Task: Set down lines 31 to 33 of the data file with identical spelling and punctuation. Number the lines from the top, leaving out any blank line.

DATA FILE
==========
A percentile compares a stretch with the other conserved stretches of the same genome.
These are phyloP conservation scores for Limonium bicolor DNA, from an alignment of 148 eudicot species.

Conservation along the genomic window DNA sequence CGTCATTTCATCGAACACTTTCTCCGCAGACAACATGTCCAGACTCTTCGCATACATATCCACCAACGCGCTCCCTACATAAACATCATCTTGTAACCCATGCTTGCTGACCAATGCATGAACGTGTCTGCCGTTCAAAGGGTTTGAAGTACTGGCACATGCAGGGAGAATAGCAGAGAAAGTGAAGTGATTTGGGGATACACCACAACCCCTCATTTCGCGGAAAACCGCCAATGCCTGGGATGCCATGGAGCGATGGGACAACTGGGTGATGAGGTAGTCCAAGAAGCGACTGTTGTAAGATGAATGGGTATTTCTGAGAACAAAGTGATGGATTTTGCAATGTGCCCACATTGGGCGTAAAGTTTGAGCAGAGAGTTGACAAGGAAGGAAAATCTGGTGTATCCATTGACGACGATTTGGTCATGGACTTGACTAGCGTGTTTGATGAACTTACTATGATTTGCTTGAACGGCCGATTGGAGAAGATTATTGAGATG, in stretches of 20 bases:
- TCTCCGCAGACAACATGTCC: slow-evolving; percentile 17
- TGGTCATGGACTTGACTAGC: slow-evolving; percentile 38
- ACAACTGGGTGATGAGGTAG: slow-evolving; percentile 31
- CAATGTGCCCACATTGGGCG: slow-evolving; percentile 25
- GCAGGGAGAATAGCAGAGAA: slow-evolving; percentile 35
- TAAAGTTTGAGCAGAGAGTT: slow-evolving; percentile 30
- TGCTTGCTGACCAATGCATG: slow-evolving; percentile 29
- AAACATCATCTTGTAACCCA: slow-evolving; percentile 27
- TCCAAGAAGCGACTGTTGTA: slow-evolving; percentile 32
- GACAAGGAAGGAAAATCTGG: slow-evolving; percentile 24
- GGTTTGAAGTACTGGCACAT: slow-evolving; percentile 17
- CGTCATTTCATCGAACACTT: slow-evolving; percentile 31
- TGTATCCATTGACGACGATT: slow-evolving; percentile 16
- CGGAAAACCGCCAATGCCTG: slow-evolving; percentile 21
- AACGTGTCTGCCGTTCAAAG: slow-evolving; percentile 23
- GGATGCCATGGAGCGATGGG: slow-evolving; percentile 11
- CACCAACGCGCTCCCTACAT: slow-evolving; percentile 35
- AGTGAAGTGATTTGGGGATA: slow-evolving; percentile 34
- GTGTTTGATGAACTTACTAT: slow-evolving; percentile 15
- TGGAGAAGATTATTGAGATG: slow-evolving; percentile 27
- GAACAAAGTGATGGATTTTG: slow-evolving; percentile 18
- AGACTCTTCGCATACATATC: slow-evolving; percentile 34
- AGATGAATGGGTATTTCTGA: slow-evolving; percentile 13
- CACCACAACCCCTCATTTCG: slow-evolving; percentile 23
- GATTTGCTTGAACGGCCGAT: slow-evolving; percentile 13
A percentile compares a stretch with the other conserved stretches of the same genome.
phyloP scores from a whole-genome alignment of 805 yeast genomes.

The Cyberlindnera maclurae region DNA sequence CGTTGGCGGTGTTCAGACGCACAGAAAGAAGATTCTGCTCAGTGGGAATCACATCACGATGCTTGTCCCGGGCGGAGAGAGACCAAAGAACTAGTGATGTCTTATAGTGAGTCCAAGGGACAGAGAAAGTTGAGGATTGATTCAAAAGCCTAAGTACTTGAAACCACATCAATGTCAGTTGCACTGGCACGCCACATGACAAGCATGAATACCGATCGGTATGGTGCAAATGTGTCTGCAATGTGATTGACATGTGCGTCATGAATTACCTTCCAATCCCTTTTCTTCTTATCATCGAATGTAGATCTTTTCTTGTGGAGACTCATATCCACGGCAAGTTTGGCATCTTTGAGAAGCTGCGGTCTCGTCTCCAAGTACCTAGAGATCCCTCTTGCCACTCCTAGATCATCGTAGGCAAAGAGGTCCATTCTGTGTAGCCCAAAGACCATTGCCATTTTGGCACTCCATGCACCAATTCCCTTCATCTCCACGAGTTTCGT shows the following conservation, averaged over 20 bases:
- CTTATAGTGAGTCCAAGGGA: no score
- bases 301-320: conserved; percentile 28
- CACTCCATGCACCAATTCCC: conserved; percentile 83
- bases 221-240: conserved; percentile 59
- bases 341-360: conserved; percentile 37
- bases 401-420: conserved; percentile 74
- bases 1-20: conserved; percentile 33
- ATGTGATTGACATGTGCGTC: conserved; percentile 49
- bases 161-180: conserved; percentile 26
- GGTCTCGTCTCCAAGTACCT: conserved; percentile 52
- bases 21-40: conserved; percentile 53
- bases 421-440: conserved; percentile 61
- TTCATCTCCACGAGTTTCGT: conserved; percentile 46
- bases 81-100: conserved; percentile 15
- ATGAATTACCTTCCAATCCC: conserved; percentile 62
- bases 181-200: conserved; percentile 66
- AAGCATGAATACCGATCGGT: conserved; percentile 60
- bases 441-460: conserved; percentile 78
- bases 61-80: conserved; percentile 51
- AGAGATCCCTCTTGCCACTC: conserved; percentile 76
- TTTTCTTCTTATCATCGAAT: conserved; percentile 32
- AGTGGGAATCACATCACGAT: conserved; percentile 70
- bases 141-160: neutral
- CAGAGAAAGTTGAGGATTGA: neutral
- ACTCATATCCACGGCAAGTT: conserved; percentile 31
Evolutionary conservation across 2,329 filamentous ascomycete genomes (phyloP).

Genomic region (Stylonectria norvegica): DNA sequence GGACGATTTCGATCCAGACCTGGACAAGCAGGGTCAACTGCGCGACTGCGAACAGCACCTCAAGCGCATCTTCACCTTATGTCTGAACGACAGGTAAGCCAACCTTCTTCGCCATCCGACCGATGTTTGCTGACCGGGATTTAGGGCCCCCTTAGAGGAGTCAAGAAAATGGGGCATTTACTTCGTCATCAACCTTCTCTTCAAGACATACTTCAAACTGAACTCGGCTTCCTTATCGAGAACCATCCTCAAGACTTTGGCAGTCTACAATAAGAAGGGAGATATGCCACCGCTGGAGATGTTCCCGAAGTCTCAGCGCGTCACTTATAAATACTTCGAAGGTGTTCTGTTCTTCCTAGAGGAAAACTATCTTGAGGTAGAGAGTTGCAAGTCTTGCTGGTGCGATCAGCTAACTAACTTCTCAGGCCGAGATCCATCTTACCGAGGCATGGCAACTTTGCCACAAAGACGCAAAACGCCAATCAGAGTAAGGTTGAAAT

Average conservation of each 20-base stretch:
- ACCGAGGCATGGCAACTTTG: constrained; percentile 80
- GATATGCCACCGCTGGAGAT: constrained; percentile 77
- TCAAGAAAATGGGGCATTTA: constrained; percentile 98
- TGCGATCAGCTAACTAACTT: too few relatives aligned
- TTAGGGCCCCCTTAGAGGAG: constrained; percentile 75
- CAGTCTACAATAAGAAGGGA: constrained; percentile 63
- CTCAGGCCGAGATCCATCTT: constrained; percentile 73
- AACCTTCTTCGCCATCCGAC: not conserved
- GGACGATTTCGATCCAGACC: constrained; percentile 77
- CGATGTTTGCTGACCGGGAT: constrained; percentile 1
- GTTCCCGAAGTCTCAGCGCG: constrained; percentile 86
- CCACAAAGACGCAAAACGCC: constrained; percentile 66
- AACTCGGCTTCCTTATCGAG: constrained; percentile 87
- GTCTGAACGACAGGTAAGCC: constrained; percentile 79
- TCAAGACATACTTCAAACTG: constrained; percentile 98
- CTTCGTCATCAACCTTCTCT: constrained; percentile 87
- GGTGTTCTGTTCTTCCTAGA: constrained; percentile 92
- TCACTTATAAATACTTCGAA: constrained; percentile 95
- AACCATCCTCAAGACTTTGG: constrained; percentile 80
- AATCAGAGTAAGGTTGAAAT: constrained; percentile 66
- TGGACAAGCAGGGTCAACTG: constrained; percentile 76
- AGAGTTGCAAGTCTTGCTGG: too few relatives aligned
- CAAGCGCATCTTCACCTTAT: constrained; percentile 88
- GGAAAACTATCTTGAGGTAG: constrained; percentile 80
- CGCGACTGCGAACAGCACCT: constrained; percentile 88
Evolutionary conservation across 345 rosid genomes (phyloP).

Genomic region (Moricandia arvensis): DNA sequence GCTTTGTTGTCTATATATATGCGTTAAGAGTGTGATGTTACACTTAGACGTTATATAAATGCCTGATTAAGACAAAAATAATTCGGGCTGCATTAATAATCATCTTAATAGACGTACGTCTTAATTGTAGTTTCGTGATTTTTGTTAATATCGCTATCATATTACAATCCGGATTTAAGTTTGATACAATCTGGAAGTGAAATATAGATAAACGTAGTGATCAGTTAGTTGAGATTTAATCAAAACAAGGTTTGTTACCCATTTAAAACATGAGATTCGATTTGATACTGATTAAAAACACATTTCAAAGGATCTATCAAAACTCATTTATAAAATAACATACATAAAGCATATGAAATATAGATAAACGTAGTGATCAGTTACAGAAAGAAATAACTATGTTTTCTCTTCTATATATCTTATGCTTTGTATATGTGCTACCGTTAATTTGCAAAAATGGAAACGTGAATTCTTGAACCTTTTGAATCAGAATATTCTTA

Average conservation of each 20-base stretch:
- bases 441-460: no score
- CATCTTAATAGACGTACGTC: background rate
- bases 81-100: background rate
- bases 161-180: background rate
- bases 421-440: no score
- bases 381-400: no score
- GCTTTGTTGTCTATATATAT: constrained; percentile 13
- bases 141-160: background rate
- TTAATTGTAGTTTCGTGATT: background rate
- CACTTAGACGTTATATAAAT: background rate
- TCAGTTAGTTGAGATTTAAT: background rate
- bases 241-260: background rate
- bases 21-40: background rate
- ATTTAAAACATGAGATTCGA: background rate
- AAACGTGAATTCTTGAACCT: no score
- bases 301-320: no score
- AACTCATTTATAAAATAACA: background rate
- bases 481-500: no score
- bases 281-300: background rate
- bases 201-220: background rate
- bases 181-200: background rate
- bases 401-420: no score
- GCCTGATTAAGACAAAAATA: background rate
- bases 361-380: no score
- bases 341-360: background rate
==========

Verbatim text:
The Cyberlindnera maclurae region DNA sequence CGTTGGCGGTGTTCAGACGCACAGAAAGAAGATTCTGCTCAGTGGGAATCACATCACGATGCTTGTCCCGGGCGGAGAGAGACCAAAGAACTAGTGATGTCTTATAGTGAGTCCAAGGGACAGAGAAAGTTGAGGATTGATTCAAAAGCCTAAGTACTTGAAACCACATCAATGTCAGTTGCACTGGCACGCCACATGACAAGCATGAATACCGATCGGTATGGTGCAAATGTGTCTGCAATGTGATTGACATGTGCGTCATGAATTACCTTCCAATCCCTTTTCTTCTTATCATCGAATGTAGATCTTTTCTTGTGGAGACTCATATCCACGGCAAGTTTGGCATCTTTGAGAAGCTGCGGTCTCGTCTCCAAGTACCTAGAGATCCCTCTTGCCACTCCTAGATCATCGTAGGCAAAGAGGTCCATTCTGTGTAGCCCAAAGACCATTGCCATTTTGGCACTCCATGCACCAATTCCCTTCATCTCCACGAGTTTCGT shows the following conservation, averaged over 20 bases:
- CTTATAGTGAGTCCAAGGGA: no score
- bases 301-320: conserved; percentile 28